During construction, the builders left room on the berm side, should another lock be constructed alongside, but such never happened.[17][18]

Rake and trash pulled out of water so that lock gates can be opened

Debris which got into the lock sometimes had to be removed with a pitchfork.[19] If the paddle valve was stuck because of trash, the lock tender had a 20 foot poll with a hook to get the trash free.[20]

Lock numbering changed over the years. As mentioned before, Guard Lock No. 2 was numbered Lock 24 for a time, which could cause confusion with Riley's Lock, No 24, upstream.[7] For a period of time in the early days, the locks were called by letters but that was later changed to numbers.[21] Oddly enough, many of the lock numbers correspond to the contour elevation, e.g. Lock 26 is at the 260 foot elevation line, and lock 30 is at the 300 foot mark, although it is doubted that things were planned that way, and many locks do not correspond to the elevation, e.g. Lock 72 is at the 580 foot mark.[21]

Lock Design[edit]

Examples of the 1828 lock design (Note: these are from different locks).

Paddle valve in wicket, in the lock masonry (Violette's Lock). This valve connected to a wicket stem (seen in the next photo).
Wicket stem, sticking up through masonry of Pennyfield lock, originally to open and close wicket. (Masonry wicket is permanently closed off, barely visible in photo).
Openings to culverts to fill the lock chamber, indicated with yellow arrows (Lock 11).
Drawing (from HABS) of Lock 20, showing paddle valve and conduits in lock masonry.

There were two designs used on the C&O Canal locks: the 1828 design and the 1830 design. Locks 1-27 (with the exception of lock 13) are to the older 1828 design, and locks 13 and 28-75 are of the 1830 design.[14]

The 1828 design originally filled the lock chamber through the use of culverts in the lock masonry. The wicket, i.e. large paddle valve, hidden in the masonry recess where the upper gate fit in, would be opened, and water would flow through the lock masonry to three openings in the lock chamber. Both sides of the lock had these, so there would be a total of 2 wickets, and 6 openings. The upper gate is above the breast wall.[22][23] Most of the wicket openings in the upper gate recess have been closed with masonry, but one wicket at Violettes Lock is still intact as of 2013 (see photo). Note that modern replacement gates in locks 1-23, have the wickets in the gates, since the original wickets in the lock masonry are inoperable. This system of routing water through the masonry was abandoned due the tendency for debris to clog the opening.[24]

Examples of the 1830 lock design

Here the upper gate is below the breast wall, and there is no wicket in the lock masonry, i.e. the recess where the upper gate fits in (Lock 13).
Another example of the upper gate below the breast wall. Again, no wicket in the lock masonry (Lock 58).
Drawing of an 1830 design lock (from HABS), here Lock #35 (Sharpsburg). Note how in the drawing, the gates are BELOW the breast wall, and there are no conduits in the masonry.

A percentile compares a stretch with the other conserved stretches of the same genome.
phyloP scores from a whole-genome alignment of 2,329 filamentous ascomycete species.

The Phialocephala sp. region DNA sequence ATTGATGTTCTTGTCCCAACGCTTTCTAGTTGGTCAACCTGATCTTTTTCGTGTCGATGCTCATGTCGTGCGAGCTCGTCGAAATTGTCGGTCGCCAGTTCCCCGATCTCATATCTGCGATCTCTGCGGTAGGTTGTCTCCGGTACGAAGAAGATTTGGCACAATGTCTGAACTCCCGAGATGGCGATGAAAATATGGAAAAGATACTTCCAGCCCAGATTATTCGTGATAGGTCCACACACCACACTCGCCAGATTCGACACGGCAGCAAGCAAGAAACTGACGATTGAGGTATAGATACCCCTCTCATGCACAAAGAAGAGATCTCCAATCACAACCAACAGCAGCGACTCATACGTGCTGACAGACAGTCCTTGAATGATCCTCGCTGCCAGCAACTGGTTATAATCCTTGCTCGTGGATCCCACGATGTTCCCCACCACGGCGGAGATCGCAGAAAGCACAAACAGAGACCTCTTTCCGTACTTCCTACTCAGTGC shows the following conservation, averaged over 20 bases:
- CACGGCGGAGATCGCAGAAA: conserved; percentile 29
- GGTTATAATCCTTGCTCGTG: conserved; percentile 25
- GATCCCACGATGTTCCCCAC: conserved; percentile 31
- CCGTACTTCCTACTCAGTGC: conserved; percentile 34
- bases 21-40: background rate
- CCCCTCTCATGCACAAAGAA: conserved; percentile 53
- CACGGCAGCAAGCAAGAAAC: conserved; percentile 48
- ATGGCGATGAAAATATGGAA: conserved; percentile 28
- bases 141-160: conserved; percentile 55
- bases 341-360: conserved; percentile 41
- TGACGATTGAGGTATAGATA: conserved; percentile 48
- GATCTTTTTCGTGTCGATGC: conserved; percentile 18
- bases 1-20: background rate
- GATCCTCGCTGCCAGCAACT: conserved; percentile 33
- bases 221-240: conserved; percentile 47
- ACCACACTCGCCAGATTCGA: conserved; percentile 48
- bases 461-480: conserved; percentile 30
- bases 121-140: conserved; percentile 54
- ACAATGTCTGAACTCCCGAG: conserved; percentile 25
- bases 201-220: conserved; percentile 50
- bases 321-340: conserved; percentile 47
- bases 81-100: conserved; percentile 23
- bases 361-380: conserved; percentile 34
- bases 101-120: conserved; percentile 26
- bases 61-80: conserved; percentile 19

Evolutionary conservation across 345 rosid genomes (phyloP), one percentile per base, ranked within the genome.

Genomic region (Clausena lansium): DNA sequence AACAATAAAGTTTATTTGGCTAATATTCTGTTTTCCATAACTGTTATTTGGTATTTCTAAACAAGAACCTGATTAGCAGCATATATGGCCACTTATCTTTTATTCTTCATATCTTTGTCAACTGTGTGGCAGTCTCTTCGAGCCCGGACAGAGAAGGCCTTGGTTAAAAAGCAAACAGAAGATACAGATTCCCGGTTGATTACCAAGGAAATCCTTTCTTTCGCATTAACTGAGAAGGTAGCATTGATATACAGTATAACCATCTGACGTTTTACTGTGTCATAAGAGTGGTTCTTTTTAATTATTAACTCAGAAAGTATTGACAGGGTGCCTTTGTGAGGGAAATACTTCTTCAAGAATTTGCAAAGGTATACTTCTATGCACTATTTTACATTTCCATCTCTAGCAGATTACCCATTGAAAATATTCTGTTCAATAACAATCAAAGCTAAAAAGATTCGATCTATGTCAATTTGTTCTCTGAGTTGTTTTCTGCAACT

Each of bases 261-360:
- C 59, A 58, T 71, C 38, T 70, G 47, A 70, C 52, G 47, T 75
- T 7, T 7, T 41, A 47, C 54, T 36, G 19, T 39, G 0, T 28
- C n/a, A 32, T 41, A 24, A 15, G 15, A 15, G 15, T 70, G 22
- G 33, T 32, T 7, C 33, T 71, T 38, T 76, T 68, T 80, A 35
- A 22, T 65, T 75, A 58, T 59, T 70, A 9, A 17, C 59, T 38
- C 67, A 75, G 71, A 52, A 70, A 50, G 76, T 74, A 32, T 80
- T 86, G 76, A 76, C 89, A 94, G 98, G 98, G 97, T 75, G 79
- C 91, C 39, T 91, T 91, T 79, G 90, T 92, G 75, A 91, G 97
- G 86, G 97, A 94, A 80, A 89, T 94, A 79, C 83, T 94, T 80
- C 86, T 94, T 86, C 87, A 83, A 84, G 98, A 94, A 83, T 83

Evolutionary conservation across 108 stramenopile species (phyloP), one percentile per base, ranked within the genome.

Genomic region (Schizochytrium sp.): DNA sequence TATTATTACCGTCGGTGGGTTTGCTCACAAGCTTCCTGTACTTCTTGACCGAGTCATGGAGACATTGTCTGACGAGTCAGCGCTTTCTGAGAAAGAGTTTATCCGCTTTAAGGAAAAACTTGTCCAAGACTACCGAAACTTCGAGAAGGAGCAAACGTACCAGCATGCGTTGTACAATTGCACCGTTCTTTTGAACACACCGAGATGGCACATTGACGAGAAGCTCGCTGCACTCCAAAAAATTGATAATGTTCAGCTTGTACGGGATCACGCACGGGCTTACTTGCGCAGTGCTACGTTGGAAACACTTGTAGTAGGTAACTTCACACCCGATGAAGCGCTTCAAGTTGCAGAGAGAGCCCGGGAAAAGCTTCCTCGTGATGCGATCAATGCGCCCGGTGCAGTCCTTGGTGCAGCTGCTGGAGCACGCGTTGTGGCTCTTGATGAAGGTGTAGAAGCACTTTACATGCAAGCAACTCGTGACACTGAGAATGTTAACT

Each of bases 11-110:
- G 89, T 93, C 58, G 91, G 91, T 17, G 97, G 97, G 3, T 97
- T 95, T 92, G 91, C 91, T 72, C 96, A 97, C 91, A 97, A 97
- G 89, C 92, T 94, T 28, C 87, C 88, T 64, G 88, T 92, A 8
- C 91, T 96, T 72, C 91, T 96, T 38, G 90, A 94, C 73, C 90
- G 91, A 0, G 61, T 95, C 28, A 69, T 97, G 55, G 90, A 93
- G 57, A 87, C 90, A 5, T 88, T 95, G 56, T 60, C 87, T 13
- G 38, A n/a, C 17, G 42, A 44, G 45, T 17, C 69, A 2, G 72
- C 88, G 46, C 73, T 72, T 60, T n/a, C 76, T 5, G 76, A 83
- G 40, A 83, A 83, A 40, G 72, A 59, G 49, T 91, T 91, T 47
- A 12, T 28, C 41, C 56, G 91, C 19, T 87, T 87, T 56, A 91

The 1830 design eliminated the use of culverts in the masonry, and the upper gate is below the breast wall.[23] The advantage here is that the lock can fill faster with the wickets being in the gate, but will not swamp a boat in the lock chamber. In the 1830 design locks, the upper and lower gates are both the same height.[14] The majority of locks on the C&O canal are to this specification.

Having the wickets in the gates, particularly if the gates are above the breast wall, means that the water pouring in could swamp some boats in the lock. Filling the lock through culverts eliminated that problem, as well as putting the lock gate below the breast wall.

Lock 27 is a curious combination of the two specifications, having the culverts inside the masonry, but the upper gate below the breast wall. This is because of multiple contractors working on the lock after a lapse of time.[25]

Drop lock mechanism on Lock 10 (Seven Locks)

Most locks were fitted with V gates, but some locks, particularly around Seven Locks (7, 9, 10, and 12), and also all three North Branch locks (Locks 73–75 [26][27] ), were re-fitted with mechanical drop gates to speed up traffic in those areas. (Note that lock 6 had been converted to a drop gate, and later converted back to a V gate.[28]) With the mechanical locks, a lever pulls a rod which connects to a crank, connected to another rod which turned the wicket valve which was in the floor (below where the gate would rest when opened) and water flows below the floor and into the lock. Hahn states this brought the time to lock through from about 10 minutes to around 3 minutes.[18]

Lock Cramps[edit]

Example of iron cramps used to hold together the stones of Lock 24 (Riley's Lock)

There were three different periods (or kinds) of iron cramps (like staples) to hold the lock stones together. First is 1/2" x 1 1/2" 13 inches long, later 1/2" x 2" 13" to 14" long, and late, 1" round iron, and 1/2" into the stone.[29]

Double locks[edit]